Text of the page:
Yes it’s sad to let old friends go, but that’s part of the cycle of life I suppose (does that sound like a cliché or what??). I used to hang onto them for dear life but I’m getting to the stage where I finally think it’s OK to let some people go. Like people who get married very very young, it can work out but with the condition that you grow together, and not in totally different directions that make communication impossible.

    1. You know I wrote this for you screamish – ha,ha. I get stuck in the past just like everyone – it wouldn’t be human not to, (another cliche). I can’t talk – I’m still good friends with someone I went to school from grade 1 (can’t seem to let go of anyone).

  3. Change is life. I kept saying to my parents, accept change, it is good, it is staying alive. And now I have to repeat it to myself, sometimes I am fed up with change!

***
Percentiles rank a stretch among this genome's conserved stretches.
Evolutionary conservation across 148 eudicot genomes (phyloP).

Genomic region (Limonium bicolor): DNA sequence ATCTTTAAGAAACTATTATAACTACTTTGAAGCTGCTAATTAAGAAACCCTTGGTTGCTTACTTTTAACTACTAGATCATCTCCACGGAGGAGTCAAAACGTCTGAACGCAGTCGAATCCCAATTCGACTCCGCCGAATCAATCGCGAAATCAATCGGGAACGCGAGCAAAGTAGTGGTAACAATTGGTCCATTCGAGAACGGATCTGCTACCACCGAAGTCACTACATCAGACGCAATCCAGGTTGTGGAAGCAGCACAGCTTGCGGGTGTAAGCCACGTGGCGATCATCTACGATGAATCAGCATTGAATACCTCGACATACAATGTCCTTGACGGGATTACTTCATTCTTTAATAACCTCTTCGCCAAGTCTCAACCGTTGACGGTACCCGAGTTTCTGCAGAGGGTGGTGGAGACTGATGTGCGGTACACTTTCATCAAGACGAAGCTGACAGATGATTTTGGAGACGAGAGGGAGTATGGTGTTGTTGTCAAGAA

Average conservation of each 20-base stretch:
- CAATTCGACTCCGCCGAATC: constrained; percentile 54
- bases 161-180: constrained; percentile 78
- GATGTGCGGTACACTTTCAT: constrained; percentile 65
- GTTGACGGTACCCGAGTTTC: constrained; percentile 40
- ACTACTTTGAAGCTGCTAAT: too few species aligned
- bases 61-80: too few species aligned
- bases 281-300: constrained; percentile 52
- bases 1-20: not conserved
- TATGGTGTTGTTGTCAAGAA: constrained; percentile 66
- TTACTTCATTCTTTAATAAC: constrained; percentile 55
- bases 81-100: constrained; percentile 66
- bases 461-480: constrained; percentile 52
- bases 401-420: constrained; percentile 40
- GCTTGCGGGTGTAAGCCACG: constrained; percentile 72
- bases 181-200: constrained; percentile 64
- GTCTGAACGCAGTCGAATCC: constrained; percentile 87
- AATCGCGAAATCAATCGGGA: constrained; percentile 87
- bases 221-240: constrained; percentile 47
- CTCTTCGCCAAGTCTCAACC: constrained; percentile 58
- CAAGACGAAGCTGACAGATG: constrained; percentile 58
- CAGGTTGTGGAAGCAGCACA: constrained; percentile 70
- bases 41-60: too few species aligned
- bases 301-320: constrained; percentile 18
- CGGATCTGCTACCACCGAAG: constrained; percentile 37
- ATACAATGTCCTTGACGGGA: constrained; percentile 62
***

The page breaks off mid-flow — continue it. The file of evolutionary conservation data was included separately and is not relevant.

a good poker face is very useful even when not playing cards…

  4. Dearest Killer,

    Often the lifestyles we lead as young men and women aren’t meant to be sustained into new geographies of our lives. And, like you, I think we’re probably lucky that is the case.



  5. Life is change, stasis is not possible. The pokies are evil and should be banned. This is a lovely piece of prose, like an archway, it begins and end with a solid point and gracefully arcs from one to the other.

  6. I used to deal cards for a living: Black Jack, Poker etc so Killer and Shark are serious names my girl! 😉 Another reason to adore you Gabrielle :